Surround-sound broadcasting has been a hot topic for both terrestrial and satellite radio. As with any enhancement to an existing broadcast format, backward compatibility is a must. The systems proposed or in use for surround radio adhere to this requirement, delivering surround audio to properly equipped new receivers, without compromising existing mono or stereo reception on existing devices.
Yet radio faces a unique problem in delivering such compatibility: The content itself may not allow it.
The bulk of surround-sound material that radio will broadcast is likely to come from the growing number of music releases produced in 5.1-channel formats. But unlike cinematic and television productions that include surround sound, these music releases – distributed on DVD or SACD formats today – generally include separate surround (5.1) and stereo (2.0) mixes of all material, and the two mixes may differ considerably.
Most importantly, because the surround mixes are intended exclusively for surround listening, they are typically not created with consideration of how they will sum – or “downmix” – to stereo or mono. These downmixes often can present suboptimal (if not downright unacceptable) results, pleasing neither the creative community nor listeners.
Naturally, this creates a problem for broadcasters, who do not have the luxury of bandwidth adequate to simultaneously provide two separate versions of their programs, nor the facilities to manage such dual audio inventories. They require instead a hierarchical approach – a single audio source format that addresses surround, stereo and mono listening environments with equally satisfactory results – just as film and TV soundtracks do.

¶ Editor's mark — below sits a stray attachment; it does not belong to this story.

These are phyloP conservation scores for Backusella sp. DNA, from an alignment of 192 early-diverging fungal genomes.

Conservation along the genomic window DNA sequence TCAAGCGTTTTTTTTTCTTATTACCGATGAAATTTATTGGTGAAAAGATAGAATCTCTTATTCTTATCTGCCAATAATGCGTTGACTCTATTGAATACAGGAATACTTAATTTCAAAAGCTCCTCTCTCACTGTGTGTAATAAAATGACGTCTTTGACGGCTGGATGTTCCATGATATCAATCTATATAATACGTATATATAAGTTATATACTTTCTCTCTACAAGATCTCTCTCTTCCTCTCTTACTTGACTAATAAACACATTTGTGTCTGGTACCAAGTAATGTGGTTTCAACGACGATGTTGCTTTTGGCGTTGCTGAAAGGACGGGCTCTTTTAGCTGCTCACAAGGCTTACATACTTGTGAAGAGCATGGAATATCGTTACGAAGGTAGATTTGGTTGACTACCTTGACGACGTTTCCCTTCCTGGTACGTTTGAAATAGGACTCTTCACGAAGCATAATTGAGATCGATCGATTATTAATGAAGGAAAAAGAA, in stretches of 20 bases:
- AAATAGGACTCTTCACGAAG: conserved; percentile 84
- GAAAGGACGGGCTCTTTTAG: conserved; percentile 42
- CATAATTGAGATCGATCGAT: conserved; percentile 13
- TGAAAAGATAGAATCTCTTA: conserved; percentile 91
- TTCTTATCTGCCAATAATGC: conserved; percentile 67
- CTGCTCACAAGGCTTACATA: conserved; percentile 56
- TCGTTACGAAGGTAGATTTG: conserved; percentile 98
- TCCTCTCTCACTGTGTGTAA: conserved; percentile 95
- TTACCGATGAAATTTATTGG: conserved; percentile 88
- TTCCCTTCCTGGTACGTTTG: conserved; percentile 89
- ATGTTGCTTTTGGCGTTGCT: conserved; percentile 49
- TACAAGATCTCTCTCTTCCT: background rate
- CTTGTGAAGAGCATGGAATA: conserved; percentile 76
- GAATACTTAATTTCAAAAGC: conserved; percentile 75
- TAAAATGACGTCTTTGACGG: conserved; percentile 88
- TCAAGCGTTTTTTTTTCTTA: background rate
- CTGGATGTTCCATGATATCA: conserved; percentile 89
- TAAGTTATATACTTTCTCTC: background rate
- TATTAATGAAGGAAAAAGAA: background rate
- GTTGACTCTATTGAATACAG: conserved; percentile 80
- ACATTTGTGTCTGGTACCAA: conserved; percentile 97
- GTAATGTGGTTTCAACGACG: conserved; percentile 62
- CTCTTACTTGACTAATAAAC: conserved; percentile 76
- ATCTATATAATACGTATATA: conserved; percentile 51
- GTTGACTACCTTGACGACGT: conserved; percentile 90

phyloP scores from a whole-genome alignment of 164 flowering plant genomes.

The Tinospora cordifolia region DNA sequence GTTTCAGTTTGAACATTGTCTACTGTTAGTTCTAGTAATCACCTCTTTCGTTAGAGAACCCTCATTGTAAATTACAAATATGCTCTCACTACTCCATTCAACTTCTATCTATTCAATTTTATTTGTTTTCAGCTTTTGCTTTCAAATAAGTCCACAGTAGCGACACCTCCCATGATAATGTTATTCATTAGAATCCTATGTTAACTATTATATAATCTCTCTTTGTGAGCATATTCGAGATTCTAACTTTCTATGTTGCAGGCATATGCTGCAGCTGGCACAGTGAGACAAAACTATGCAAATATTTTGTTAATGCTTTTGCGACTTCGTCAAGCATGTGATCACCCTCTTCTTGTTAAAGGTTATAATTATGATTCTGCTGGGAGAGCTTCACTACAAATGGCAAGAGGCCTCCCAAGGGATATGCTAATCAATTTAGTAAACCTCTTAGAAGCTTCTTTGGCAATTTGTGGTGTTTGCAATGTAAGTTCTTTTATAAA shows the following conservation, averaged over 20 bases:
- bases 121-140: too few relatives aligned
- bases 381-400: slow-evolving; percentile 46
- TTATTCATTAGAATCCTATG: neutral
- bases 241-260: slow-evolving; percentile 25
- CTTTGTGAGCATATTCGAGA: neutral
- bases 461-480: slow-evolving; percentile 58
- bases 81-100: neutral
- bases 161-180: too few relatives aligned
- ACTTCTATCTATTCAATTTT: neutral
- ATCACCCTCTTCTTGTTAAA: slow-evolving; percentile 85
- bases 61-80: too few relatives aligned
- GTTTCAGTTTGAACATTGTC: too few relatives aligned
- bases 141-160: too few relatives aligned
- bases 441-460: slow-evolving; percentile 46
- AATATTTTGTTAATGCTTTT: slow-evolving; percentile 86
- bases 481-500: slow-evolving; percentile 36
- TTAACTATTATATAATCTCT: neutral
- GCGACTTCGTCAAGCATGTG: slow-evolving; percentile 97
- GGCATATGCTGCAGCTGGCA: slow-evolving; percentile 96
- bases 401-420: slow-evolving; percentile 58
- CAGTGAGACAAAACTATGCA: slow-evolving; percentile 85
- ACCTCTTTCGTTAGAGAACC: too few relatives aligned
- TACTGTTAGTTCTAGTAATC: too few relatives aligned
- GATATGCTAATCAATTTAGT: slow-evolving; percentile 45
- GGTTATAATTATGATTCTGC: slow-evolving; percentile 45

The music industry’s different approach confounds broadcasters with a dilemma on how to best present surround content in a singular form. All the great engineering applied to compatible surround delivery formats will be for naught if the audio content does not allow itself to be transmitted properly through such systems.
Consider how FM stereo would have fared if much of the stereo music of the day had summed poorly to mono. Despite the backward-compatible design of the FM stereo multiplex system, the format likely would have languished and eventually failed if most broadcast content had been created in mono-incompatible form.
We believe surround sound broadcasting is an important part of radio’s future, but fear its prospects are threatened by the lack of downmix compatibility in its primary content source. We suggest that the music and broadcast industries work toward a compromise solution on this point, for their mutual benefit.
While we appreciate the artistic and technical reasons behind the music industry’s preference for creating surround mixes that are unfettered by compatibility concerns, we remain confident that satisfactory, downmix-compatible surround music mixing can become standard practice, as in the movie and television industries. Without such an effort, surround-sound radio broadcasting may never reach its potential.